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11/24/2017 4:44:23 PM
11/22/2017 10:05:29 PM
Posted: 10/28/2004 1:48:34 PM EST
Ok, I am a Glock newbie....got my first one yesterday.
Say I was going to store it for an extended period of time....

With every other gun I own, I dry fire before storage to release any pressure on the hammer spring.
With the Glock...there really isnt such a thing.

Should I dry fire before storing or does it make no difference at all?
I looked at the damn thing all night and for the life of me, I couldnt detect an obvious benefit to dry firing first....there is no hammer! I understand (kinda) how the striker system works but damn is thats a complicated little design. Seems very well engineered.

What do you Glock experts recommend?

Thanks
Link Posted: 10/28/2004 1:49:31 PM EST

A shovel.
Link Posted: 10/28/2004 1:50:29 PM EST
Bumpfire it underwater...

<­BR>

It's the only way to be sure...!
Link Posted: 10/28/2004 1:50:47 PM EST
I think there is a spring holding the striker back.
Link Posted: 10/28/2004 1:52:50 PM EST
[Last Edit: 10/28/2004 1:55:55 PM EST by Perfectforce]
The constant pressure on the springs doesnt wear them out, it's the constant pressuring and releasing that wears them out. Same with the magazines, leave them loaded it 's not gonna make a difference with the springs in use today.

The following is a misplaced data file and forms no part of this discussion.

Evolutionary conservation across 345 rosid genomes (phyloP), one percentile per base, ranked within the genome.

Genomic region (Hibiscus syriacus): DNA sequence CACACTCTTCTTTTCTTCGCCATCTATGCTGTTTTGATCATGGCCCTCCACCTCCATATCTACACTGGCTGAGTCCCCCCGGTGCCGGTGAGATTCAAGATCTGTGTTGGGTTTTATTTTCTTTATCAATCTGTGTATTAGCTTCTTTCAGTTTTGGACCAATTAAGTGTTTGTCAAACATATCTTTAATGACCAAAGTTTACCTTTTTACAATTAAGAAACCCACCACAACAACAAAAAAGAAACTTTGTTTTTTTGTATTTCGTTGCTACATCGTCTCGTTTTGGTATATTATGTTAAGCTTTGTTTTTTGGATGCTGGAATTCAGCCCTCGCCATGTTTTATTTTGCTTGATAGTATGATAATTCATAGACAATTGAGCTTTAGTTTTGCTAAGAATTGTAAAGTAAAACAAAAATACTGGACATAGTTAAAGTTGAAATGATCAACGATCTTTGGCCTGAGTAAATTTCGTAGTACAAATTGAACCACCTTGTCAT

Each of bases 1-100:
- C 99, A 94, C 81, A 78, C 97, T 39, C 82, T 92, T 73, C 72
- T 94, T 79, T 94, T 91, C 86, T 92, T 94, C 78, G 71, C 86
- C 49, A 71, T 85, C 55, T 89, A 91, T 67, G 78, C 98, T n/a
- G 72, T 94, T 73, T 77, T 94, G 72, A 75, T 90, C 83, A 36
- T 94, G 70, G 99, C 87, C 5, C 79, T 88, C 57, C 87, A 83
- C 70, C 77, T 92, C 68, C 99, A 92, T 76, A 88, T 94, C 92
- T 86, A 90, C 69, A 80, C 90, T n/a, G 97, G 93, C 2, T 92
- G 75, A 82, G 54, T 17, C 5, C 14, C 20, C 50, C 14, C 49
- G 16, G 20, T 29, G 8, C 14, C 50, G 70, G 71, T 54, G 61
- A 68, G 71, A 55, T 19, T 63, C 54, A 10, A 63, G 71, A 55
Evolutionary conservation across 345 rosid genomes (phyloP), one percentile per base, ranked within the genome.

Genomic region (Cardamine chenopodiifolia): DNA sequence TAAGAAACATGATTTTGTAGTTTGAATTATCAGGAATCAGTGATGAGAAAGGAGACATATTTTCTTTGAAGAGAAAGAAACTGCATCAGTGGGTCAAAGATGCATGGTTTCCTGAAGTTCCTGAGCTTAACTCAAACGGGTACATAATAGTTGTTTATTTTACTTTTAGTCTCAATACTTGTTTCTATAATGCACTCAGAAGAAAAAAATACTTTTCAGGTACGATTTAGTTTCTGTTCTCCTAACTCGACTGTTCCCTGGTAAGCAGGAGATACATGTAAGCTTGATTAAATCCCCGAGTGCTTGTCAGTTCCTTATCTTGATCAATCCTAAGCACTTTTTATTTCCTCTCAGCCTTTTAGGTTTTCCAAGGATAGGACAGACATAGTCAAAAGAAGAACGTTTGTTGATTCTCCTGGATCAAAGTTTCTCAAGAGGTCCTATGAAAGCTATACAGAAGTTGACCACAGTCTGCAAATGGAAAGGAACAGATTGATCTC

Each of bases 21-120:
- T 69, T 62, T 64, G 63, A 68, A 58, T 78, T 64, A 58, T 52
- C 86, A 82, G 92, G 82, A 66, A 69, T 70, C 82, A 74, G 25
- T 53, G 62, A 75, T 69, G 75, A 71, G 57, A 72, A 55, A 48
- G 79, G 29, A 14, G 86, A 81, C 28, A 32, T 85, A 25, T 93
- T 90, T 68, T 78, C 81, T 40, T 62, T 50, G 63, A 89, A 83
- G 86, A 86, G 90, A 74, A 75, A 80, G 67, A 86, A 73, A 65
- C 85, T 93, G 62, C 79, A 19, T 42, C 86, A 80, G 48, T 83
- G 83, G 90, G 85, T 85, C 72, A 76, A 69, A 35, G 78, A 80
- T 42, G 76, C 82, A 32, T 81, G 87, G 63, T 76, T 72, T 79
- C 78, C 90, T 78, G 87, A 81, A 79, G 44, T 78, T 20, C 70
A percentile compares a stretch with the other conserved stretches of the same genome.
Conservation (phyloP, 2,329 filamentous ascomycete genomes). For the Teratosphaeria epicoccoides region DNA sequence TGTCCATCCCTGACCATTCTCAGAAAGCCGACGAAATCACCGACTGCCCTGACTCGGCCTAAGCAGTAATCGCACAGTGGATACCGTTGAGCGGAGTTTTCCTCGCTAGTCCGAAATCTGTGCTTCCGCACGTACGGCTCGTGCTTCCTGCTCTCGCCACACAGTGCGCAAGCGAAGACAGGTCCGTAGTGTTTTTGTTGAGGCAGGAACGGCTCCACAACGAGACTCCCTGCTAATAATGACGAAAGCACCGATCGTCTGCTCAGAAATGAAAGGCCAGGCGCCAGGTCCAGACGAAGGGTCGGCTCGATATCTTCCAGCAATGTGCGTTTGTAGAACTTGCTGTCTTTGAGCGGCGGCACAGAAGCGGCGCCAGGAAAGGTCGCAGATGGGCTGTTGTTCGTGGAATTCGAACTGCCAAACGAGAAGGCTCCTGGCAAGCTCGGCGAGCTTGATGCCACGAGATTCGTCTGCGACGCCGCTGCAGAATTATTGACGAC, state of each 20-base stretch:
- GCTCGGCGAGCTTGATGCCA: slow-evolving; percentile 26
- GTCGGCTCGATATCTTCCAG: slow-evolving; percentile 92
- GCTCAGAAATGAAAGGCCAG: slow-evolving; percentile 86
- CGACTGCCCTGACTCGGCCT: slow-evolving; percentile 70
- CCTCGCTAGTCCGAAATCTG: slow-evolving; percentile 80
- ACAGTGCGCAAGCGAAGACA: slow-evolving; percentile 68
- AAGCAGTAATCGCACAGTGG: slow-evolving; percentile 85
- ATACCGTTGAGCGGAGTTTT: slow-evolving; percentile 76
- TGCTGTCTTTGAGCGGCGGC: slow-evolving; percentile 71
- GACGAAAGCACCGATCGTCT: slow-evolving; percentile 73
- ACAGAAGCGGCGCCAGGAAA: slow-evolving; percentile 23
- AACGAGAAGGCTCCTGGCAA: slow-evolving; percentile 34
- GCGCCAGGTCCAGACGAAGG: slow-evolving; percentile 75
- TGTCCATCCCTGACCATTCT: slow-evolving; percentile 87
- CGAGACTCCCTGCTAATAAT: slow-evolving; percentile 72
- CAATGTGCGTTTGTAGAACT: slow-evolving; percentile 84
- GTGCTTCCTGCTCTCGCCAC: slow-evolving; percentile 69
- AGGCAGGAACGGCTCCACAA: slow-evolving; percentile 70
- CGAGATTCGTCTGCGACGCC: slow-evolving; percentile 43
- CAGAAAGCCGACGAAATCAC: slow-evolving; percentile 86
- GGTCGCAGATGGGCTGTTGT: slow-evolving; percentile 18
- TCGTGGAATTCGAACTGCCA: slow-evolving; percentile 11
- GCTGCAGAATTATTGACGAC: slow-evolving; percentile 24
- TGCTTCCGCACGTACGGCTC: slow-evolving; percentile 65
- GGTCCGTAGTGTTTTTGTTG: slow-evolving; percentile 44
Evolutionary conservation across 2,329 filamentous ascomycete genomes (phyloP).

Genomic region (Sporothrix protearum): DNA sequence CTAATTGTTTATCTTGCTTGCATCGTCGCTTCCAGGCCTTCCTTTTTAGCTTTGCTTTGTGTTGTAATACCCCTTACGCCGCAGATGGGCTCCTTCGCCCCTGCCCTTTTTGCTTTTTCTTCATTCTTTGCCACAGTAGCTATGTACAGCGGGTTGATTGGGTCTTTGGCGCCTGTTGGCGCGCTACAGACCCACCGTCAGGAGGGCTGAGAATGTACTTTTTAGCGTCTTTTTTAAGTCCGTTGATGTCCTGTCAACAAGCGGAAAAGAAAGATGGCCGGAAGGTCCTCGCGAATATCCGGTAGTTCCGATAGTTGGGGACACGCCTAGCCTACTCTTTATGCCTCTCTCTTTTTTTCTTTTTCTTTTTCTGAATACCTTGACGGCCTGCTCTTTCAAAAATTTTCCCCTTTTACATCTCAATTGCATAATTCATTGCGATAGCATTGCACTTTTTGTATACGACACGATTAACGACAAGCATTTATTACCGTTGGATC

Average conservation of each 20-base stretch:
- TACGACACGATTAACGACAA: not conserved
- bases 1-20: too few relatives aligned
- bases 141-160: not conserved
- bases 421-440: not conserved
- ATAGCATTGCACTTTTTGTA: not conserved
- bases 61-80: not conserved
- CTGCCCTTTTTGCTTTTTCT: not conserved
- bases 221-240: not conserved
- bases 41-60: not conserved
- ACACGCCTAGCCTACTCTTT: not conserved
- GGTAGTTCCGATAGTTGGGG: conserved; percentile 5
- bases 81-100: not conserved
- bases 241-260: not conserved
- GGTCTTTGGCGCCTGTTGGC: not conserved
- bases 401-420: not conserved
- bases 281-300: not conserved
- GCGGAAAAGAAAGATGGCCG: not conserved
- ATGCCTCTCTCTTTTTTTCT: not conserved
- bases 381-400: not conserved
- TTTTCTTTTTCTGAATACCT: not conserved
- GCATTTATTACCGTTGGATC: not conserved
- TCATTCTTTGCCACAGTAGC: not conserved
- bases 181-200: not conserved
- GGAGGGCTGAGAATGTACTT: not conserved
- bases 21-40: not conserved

Edited to Add: If this is a personal defense weapon you should be replacing the springs yearly anyways just to be safe.
Link Posted: 10/28/2004 1:53:18 PM EST
Should such things really be worried about when you're talking about a Glock?
Link Posted: 10/28/2004 1:53:33 PM EST
When you "rack the slide" on a Glock and the trigger moves forward, there are NO springs under any kind of tension.

You compress the striker spring as you pull the trigger rearward, and the trigger springs offer resistance.

If you care to, physically and visually check the chamber to ensure the weapon is safe, and pull the trigger. That's what I do.

FWIW, I'm an an expired Glock Armorer.
Link Posted: 10/28/2004 1:57:37 PM EST
Don't worry, oh and it's microwave safe too!
Link Posted: 10/28/2004 1:59:54 PM EST
If you plan to store it in the original tupperware box you'll need to do as Nationwide says; make SURE its clear, pull the trigger and put it in the box - you can't get it in the box with the trigger in the 'ready' position. Thats how I keep mine - in the tupperware.
Link Posted: 10/28/2004 2:04:33 PM EST
I would worrie more about the plastic than the springs.
Link Posted: 10/28/2004 2:15:19 PM EST
If I was to keep mine unused for an extended period of time , I'd make sure it was unloaded and the trigger back. (dry fired) It really doesn't make much difference, an no harm is done either way.
Glocks are great guns. I highly recommend them.

Since you are new to Glocks, might I suggest you register at the unofficial Glock website.
www.glocktalk.com
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